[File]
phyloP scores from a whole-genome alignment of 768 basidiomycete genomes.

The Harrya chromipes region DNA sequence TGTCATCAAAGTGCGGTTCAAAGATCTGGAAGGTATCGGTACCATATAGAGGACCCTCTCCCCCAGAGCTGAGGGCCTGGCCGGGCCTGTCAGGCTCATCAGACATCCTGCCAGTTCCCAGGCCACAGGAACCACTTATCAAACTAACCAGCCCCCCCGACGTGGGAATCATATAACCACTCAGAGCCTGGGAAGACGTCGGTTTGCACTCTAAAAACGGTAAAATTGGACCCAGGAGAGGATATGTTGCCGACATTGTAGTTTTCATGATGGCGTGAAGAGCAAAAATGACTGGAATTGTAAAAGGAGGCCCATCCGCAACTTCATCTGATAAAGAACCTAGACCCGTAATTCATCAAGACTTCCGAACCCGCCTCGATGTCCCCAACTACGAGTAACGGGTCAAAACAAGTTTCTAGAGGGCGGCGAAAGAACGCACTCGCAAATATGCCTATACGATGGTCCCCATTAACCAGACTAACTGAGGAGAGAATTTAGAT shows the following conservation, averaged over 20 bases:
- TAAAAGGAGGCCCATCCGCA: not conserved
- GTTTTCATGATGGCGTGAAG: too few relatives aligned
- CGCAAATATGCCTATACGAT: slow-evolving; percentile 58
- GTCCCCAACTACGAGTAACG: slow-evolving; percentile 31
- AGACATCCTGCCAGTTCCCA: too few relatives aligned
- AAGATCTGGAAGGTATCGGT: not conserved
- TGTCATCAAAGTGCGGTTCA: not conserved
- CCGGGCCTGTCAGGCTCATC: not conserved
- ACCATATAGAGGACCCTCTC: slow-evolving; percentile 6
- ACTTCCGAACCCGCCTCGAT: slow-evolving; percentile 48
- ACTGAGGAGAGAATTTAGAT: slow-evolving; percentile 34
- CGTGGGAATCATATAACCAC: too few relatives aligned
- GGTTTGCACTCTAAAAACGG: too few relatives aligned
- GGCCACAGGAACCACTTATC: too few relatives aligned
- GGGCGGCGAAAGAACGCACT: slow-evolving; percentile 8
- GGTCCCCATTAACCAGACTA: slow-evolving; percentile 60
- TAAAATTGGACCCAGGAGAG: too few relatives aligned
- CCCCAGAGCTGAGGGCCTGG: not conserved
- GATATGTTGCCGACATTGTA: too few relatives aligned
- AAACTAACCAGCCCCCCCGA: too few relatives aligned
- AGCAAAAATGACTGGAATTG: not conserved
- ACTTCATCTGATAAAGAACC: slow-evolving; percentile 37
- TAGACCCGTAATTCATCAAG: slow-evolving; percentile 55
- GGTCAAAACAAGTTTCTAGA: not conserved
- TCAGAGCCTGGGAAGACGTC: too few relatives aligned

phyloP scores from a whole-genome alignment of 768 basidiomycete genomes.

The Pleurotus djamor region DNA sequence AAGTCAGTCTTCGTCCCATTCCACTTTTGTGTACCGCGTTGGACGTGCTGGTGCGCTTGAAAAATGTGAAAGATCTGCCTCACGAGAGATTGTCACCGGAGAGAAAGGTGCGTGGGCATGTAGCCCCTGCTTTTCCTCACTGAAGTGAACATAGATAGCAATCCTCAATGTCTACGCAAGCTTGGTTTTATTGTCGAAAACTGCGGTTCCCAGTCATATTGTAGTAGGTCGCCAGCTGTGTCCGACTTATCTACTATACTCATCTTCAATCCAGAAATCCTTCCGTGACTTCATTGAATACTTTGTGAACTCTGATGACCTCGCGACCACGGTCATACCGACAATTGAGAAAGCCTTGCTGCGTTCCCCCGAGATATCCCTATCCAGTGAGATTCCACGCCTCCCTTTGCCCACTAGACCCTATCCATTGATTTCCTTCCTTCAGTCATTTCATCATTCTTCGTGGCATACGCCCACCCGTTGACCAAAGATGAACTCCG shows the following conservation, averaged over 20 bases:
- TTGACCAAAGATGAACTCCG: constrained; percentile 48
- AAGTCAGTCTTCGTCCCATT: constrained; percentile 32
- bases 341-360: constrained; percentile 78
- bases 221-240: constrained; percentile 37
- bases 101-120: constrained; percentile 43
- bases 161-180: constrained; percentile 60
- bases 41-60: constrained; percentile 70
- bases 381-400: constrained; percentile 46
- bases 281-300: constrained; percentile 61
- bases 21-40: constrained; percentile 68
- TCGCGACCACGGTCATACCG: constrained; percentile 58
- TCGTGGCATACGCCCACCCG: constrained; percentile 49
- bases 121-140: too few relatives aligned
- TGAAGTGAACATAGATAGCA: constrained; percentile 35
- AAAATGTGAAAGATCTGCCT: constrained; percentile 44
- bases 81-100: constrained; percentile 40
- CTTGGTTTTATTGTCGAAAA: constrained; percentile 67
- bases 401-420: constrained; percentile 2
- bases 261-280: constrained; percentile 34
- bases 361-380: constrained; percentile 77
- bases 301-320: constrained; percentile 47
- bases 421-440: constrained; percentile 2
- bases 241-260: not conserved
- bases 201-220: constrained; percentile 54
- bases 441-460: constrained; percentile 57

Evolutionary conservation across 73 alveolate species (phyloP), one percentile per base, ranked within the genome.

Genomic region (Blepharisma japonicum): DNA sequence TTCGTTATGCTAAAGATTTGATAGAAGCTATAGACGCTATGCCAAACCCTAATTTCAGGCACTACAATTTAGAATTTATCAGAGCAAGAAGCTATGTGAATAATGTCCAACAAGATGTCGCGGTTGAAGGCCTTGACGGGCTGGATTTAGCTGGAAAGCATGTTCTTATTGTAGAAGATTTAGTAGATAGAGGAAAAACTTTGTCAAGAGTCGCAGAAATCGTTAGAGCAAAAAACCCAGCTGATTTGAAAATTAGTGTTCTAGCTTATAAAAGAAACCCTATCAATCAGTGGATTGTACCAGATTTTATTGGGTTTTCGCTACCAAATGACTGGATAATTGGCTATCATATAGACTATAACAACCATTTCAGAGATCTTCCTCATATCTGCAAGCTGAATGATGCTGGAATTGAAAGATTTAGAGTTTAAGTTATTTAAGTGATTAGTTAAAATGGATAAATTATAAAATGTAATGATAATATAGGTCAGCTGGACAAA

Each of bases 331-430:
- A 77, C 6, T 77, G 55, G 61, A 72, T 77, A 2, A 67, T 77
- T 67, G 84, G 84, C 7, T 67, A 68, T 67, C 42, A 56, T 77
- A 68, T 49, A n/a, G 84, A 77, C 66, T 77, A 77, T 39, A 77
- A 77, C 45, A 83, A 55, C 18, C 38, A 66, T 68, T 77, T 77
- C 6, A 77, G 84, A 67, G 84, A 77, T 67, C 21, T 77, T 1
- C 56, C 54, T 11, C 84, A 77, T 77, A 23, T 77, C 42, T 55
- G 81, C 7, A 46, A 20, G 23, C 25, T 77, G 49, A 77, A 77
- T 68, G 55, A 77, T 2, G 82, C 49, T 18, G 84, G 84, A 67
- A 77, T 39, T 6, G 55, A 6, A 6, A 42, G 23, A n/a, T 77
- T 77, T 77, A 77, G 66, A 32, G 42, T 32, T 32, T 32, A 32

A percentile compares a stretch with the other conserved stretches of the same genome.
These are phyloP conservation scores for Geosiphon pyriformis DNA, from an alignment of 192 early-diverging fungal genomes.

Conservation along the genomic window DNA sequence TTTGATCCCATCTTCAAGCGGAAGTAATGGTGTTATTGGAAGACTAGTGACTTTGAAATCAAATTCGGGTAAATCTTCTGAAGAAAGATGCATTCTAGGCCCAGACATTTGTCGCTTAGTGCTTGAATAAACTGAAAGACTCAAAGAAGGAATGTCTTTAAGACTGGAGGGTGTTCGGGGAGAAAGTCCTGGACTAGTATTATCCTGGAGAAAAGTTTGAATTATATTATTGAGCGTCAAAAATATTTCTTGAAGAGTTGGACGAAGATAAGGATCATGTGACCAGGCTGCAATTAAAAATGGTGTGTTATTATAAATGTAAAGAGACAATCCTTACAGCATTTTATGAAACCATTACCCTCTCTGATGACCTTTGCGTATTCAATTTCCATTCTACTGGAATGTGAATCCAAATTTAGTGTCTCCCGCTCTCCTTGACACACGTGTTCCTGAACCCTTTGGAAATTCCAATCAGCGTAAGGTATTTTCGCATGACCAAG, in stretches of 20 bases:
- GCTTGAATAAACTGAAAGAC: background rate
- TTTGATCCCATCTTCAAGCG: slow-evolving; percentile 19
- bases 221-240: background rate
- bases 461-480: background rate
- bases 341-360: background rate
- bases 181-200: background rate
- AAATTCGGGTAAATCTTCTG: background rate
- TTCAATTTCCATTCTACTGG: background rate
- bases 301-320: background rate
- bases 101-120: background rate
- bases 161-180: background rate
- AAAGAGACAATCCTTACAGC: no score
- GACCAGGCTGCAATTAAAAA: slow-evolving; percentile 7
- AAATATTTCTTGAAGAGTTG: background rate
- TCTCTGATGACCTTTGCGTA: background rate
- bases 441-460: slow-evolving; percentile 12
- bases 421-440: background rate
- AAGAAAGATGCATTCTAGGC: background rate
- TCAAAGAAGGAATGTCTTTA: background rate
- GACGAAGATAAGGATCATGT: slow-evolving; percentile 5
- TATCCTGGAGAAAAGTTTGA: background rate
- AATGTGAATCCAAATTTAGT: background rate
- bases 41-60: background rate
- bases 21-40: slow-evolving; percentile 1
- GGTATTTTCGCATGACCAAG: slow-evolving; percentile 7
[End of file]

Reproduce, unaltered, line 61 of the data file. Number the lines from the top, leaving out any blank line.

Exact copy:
- A 77, C 45, A 83, A 55, C 18, C 38, A 66, T 68, T 77, T 77